In ‘Dear Departed: A Memoir’, when Yourcenar remembers her travels to Greece, she wonders about the millions of animals sacrificed during pagan rituals and establishes a connection with modern animal cruelty. ‘In the past century, billions of animals have been scarified to science, which has become a goddess and, from a goddess, to a bloodthirsty idol, as happens most inevitably with deities. Slowly strangled, smothered, blinded, cut open alive, they die in ways that make the sacrificer of the antiquity seem innocent, as do our slaughterhouses, where animals are strung up alive to facilitate the killers’ repetitive work’, she writes.
2000’s. J.S. Foer, an illuminating investigation
Mostly known for his novels ‘Everything is Illuminated’ and ‘Extremely Loud and Incredibly Close’, Jonathan Safran Foer is also the author of the revealing book ‘Eating Animals’. The American writer says that everything started with his concern about his responsibilities as a father: he wanted the best for his newborn son Sasha. So, in 2008, a book was published, containing years of investigations about the industry of animal-by products. Foer often participated in an active way, entering into factory-farms with animal rights activists and reporting the cruelties he saw.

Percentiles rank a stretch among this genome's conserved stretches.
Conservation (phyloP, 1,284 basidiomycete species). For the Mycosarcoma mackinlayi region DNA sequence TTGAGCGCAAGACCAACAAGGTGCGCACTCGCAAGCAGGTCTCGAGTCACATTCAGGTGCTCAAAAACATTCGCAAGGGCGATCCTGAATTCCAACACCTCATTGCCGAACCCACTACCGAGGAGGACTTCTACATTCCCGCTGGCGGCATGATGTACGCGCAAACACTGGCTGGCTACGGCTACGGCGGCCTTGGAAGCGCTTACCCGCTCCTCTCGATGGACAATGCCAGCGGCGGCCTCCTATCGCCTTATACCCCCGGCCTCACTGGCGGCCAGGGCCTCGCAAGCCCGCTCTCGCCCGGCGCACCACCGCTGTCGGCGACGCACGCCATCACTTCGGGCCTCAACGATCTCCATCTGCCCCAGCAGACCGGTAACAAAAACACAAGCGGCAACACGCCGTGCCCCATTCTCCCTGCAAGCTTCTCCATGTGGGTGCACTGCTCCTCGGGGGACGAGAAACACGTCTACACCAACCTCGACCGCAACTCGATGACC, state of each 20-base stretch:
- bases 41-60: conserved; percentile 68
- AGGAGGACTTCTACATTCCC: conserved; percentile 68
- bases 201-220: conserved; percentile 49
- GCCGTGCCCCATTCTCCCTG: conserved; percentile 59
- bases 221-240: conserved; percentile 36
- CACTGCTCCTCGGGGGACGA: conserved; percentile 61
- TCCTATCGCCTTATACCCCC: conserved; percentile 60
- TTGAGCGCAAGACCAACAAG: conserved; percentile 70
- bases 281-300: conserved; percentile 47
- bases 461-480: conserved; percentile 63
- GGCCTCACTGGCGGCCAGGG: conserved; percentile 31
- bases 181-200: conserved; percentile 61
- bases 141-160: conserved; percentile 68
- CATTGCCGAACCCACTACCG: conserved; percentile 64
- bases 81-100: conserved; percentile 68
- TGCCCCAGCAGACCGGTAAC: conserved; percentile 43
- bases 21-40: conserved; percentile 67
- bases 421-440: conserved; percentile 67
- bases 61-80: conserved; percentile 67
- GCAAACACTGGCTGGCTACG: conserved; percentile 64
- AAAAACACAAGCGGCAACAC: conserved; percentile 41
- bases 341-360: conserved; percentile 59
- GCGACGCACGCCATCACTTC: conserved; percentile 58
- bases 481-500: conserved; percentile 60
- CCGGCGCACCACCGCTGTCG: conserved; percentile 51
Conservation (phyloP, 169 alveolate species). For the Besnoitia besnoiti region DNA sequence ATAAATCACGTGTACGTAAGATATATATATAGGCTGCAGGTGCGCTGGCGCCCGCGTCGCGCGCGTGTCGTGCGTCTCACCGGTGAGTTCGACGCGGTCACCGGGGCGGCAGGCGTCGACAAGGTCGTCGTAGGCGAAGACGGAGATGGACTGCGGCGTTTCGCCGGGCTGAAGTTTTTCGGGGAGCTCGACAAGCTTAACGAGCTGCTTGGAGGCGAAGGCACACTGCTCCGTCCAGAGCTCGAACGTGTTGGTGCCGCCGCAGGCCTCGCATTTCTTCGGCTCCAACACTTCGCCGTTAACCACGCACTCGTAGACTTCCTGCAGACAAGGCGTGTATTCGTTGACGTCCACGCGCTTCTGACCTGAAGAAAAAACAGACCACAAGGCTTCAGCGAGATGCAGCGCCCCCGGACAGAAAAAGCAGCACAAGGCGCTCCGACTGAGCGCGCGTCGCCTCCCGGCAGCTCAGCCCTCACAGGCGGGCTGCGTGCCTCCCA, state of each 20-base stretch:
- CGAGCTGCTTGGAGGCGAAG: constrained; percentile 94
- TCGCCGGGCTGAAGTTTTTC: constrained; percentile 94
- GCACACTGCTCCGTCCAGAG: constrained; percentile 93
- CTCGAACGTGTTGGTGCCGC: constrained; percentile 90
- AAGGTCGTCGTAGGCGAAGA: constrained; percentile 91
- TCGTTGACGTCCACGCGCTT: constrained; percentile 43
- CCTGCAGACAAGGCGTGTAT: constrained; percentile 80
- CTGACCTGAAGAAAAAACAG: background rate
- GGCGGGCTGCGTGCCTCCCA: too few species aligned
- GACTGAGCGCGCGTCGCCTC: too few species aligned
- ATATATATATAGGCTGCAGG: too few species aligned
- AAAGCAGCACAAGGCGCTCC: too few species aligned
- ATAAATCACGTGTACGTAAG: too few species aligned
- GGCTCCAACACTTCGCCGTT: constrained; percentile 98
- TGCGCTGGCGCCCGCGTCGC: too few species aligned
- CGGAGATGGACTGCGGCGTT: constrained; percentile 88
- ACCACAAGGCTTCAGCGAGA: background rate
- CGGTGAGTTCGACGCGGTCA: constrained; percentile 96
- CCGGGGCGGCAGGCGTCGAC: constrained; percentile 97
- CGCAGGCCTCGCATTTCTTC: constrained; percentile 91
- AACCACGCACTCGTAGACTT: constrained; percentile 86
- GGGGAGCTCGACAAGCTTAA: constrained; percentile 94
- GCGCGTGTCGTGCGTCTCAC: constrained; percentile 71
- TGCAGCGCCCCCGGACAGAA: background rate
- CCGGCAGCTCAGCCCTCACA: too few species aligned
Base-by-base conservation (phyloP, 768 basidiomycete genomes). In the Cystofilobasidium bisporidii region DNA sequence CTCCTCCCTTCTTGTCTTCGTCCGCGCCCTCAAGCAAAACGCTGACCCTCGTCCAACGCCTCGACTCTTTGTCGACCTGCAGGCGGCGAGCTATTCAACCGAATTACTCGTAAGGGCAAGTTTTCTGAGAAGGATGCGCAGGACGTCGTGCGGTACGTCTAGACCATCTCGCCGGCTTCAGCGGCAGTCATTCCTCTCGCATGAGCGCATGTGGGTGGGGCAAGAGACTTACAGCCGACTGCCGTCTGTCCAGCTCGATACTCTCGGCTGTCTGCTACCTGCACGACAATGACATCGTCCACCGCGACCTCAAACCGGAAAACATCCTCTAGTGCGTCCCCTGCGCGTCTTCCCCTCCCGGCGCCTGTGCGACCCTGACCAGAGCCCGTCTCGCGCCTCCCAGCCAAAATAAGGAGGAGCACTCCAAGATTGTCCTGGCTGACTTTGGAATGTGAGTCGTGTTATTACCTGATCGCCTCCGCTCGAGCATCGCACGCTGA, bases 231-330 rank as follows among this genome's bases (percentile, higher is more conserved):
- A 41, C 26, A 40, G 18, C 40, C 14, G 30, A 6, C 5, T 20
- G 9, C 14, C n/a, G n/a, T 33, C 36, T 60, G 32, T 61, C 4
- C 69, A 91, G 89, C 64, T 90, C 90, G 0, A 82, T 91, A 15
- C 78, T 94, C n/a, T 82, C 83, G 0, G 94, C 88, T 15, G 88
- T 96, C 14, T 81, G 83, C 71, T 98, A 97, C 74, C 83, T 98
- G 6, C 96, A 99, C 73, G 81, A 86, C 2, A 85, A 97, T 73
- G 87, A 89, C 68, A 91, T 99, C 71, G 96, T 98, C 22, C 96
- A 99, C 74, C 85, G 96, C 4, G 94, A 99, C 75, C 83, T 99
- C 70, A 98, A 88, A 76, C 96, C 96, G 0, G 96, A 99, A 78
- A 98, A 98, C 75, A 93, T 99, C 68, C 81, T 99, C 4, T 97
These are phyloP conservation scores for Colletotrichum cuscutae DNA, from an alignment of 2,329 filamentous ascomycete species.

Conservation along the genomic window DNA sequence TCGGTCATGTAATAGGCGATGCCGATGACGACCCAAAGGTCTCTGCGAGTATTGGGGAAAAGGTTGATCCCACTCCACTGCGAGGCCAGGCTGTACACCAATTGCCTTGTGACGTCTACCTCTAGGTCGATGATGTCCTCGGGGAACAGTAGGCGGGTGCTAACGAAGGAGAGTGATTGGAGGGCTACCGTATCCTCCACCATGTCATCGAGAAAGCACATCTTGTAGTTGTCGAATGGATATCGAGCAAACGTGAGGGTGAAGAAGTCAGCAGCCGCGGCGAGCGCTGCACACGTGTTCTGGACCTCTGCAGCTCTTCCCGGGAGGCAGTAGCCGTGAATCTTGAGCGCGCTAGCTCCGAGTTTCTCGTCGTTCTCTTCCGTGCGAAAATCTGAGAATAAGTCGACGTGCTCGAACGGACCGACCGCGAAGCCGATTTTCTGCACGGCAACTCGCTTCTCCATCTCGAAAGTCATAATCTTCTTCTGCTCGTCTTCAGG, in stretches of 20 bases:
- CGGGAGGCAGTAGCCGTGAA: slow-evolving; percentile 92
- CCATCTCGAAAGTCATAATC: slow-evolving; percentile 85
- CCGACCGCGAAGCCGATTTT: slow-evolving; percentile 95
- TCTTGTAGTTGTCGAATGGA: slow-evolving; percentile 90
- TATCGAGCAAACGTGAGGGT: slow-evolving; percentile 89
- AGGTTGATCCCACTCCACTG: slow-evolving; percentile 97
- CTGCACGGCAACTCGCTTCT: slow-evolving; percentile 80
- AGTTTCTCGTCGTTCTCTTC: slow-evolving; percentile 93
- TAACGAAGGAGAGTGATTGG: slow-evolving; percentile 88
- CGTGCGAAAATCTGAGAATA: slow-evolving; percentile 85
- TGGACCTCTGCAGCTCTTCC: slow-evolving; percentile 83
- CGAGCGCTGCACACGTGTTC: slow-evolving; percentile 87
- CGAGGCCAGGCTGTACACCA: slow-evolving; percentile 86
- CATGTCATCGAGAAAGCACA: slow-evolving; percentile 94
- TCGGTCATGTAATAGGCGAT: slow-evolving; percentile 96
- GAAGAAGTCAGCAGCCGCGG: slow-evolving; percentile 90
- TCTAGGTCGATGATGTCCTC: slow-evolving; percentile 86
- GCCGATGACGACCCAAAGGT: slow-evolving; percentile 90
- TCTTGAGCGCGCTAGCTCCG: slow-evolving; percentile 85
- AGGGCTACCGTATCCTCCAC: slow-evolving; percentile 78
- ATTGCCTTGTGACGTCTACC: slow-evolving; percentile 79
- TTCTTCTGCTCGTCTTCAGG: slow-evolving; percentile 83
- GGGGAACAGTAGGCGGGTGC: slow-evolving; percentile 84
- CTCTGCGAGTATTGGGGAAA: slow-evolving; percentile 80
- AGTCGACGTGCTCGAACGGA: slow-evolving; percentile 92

The main goal of Foer is to awaken his readership’s sense of responsibility with a strong call-to-action supported by tangible data. ‘Perhaps in the back of our minds we already understand, without all the science I’ve discussed, that something terribly wrong is happening. Our sustenance now comes from misery. We know that if someone offers to show us a film on how our meat is produced, it will be a horror film. We perhaps know more than we care to admit, keeping it down in the dark places of our memory- disavowed. When we eat factory-farmed meat we live, literally, on tortured flesh. Increasingly, that tortured flesh is becoming our own’, Foer states in his ‘Eating Animals’.